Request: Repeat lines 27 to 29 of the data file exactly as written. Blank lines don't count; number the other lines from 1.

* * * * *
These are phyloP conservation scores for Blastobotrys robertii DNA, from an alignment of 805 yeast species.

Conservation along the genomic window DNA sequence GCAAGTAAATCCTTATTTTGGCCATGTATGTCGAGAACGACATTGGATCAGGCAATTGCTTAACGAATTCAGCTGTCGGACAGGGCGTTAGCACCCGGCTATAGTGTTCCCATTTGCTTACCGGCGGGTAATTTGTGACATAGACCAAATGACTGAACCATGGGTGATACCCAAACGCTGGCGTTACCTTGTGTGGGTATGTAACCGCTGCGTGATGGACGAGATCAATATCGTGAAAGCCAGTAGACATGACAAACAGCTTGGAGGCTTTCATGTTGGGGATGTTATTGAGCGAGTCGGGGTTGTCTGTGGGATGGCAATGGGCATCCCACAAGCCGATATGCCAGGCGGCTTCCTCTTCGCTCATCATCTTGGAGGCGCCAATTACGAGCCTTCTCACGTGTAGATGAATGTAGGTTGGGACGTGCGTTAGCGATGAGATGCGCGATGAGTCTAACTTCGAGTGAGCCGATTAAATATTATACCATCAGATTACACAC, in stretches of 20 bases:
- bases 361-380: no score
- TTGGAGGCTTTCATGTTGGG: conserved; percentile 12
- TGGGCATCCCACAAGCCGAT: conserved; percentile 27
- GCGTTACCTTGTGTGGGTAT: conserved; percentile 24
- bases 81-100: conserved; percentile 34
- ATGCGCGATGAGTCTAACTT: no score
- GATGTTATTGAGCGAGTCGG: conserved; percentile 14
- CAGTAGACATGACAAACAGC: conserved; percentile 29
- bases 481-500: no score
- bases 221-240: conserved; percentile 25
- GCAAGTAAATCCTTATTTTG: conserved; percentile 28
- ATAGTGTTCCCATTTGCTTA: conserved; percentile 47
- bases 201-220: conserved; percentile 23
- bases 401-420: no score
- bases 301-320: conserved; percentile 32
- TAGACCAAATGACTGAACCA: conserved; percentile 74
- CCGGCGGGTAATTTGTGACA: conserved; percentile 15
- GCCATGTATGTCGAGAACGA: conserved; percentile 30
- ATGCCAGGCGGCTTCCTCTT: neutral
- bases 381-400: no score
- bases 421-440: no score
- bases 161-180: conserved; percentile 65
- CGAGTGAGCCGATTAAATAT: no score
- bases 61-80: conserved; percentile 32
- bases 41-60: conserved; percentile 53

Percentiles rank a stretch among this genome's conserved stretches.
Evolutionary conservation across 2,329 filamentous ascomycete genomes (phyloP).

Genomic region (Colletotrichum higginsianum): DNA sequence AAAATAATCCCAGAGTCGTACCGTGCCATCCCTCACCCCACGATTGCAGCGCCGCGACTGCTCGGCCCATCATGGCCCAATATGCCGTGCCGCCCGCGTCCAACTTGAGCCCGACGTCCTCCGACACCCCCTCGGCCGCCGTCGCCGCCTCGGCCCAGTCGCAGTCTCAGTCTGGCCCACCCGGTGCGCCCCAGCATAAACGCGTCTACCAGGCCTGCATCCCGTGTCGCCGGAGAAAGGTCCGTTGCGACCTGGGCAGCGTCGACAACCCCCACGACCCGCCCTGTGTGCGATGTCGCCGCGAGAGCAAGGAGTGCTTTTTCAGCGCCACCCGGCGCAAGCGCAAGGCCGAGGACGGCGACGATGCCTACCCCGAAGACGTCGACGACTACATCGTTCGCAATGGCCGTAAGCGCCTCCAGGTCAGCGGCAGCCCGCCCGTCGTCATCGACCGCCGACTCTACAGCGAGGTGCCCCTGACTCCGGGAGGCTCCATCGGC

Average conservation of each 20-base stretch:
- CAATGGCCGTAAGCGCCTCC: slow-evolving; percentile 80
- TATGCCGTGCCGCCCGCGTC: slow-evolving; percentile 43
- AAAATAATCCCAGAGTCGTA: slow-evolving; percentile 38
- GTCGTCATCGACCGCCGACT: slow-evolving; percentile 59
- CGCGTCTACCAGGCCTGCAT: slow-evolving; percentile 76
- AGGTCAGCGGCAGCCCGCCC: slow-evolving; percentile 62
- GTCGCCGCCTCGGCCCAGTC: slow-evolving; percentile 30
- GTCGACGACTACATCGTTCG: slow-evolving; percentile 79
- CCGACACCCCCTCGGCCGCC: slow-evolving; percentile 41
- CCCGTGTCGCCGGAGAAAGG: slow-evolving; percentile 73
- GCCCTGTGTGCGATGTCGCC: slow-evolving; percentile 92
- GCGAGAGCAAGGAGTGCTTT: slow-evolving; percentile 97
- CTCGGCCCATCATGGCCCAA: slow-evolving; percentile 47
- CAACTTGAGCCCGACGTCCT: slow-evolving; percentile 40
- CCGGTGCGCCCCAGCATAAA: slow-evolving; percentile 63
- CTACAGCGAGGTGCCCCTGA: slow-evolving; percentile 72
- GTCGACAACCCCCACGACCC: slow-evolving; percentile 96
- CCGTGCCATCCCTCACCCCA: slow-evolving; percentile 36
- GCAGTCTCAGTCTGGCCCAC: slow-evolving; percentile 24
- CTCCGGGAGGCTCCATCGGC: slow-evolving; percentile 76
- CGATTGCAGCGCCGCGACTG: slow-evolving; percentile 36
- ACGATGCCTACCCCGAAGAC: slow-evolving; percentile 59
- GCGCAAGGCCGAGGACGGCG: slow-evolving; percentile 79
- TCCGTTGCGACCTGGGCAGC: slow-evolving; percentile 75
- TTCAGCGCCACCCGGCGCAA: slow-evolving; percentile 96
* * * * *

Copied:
- bases 41-60: conserved; percentile 53

Percentiles rank a stretch among this genome's conserved stretches.
Evolutionary conservation across 2,329 filamentous ascomycete genomes (phyloP).